Get comfortable with your sadness
Sadness and pain are not things to be avoided. They are things to be embraced. They are indicators of care and concern over the general bearing of your life. To ignore them is to ignore a very important fuel towards burning hotter in your pursuit of great things.
I know sadness and pain are difficult to face sometimes but facing them, looking them dead in the eyes and recognizing them as close, motivating friends, is a lot easier than ignoring them. When you ignore them they loom constantly in the periphery of your expectation of the world, darkening the skies and turning your moods at their discretion.
There is nothing wrong with taking some time to sit with your sadness and pain and acknowledging their presence. We should not dwell in that space with them, but we should say hello, treat them to a good visit and say our goodbyes before they have a chance to completely move in and further fuck up your life.
Getting comfortable with these hard things does not mean that you should become hard in the process. It means you will become malleable. Supple in the breath of the winds that blow in your life and confident that you will be able to bend and not break with them.
What’s more, if we become comfortable with our own sadness and pain we have a better chance of responding to other’s with the same sort of care and concern and we do not fall into the Pollyanna trap with others.
Misery Loves Company
Sometimes the best thing you can do for someone who is facing a difficult situation in their life is not to point out all the positives that they have but to empathize with their misery – to acknowledge that they are in a tough, shitty situation and to simply offer a bit of company in their misery.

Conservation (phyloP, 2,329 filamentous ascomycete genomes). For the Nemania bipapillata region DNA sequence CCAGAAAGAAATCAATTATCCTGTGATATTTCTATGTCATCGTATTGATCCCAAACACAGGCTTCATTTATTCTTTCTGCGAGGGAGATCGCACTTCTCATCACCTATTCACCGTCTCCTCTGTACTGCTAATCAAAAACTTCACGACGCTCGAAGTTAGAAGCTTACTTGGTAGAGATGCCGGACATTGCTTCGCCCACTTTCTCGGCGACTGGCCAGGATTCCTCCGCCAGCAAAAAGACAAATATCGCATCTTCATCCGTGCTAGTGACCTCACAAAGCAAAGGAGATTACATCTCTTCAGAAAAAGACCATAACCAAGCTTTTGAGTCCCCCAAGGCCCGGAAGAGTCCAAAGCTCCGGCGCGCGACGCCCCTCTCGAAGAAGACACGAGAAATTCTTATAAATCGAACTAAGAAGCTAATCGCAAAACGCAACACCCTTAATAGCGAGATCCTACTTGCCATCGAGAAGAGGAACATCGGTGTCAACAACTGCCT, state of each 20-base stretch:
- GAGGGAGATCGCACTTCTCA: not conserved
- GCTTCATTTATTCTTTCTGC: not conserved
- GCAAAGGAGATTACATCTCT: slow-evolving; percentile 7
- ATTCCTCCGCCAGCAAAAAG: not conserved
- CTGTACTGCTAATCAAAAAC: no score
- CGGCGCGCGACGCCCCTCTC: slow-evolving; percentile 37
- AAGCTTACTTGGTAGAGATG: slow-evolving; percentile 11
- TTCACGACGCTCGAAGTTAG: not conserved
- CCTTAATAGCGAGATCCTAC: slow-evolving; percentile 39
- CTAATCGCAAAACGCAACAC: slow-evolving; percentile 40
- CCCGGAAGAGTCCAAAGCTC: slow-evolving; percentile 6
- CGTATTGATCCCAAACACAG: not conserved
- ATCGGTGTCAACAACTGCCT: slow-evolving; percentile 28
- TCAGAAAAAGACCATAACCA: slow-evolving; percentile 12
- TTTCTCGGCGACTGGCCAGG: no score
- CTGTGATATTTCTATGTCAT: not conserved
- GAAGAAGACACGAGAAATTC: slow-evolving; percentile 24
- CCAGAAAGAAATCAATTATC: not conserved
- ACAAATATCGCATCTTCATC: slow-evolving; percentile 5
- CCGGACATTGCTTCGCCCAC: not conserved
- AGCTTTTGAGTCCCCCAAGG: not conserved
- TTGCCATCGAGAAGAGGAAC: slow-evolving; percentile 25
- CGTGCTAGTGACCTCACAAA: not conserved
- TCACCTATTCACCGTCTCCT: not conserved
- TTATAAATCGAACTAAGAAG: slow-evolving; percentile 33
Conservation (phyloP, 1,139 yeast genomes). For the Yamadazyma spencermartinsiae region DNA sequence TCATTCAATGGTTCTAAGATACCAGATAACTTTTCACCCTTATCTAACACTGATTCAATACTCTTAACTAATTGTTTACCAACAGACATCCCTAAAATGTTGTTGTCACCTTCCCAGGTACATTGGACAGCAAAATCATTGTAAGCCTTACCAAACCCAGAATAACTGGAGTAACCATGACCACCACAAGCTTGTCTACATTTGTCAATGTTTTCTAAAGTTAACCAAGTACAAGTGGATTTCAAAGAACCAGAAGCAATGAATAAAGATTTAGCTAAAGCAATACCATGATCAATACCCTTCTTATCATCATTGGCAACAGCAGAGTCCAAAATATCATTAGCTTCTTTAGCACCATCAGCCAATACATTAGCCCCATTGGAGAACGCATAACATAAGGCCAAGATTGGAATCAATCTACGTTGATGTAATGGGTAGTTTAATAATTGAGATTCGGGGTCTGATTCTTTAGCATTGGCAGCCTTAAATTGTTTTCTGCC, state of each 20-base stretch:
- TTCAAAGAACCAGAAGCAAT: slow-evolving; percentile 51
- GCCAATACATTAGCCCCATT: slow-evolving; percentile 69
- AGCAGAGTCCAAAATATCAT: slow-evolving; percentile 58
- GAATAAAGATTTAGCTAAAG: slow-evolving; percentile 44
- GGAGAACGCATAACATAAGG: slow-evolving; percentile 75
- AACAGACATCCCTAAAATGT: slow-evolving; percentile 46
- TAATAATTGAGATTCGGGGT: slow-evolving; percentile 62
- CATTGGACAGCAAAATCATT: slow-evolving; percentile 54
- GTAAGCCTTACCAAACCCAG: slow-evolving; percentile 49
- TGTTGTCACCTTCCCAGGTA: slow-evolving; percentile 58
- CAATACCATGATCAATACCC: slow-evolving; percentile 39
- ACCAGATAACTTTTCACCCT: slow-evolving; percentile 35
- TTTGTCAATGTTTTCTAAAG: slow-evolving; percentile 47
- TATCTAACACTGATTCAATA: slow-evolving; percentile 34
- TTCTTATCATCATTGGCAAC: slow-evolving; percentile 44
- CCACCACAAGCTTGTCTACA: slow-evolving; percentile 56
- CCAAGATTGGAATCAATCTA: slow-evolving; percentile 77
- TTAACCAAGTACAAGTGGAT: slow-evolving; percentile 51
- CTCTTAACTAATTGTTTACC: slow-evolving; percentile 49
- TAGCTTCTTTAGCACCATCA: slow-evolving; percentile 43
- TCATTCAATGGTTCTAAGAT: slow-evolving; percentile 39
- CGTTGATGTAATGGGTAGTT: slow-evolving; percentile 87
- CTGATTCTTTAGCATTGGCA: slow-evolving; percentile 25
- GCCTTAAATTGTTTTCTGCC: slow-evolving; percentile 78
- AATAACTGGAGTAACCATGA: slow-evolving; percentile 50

I am not saying you should completely join them in their negative outlook on the situation but merely sit with them through the storm. Offer a sympathetic ear and a meaningful presence. If I know one thing about people it is that everyone universally hates being told to look on the bright side of life or to be pointed towards all the things they have to be grateful for when all they want to do is fucking vent for a little while.
Besides, I am willing to bet that the person you are trying to comfort already knows about all the positive potential for their situation or all about the positives in their life. They don’t need some outside reminder by an uninterested, dismissive observer. They simply want to stew in the storm for a while, get hit by the rain and lightning and know that someone understands the difficulty they face.
We don’t have constantly try to maintain a mask of positivity in light of our struggles. It’s ok to look them straight in the eyes and tremble and shake and sweat and gnash your teeth at them in frustration and fear and sadness without offering them a smile and trying to look past them towards something brighter.
It’s ok to admit when you have been broken, and curse the twisted humor of fate for handing you the struggles you face. It’s ok to linger in the storm and listen to the lessons it has to offer. The howling winds and the torrential rains of your struggles have things to teach you, but only if you are willing to sit with them in a comfortable, confident way.
You have to get comfortable with terrible things. Not comfortable in a way that makes you hard and pessimistic, but comfortable in a way that allows you to see the reasoned, realistic ways that you can remove yourself from the difficult situations you face.
Facing those difficulties will make you stronger. They will make you more resilient and they will keep you honest about the direction and state of your life. What’s more, they will make you more understanding of the struggles that other people face and they will help you develop the empathy for the shit storms that rain in other people’s lives.
And when we can do all of this, with understanding and acceptance, we no longer fear the storm, we become it.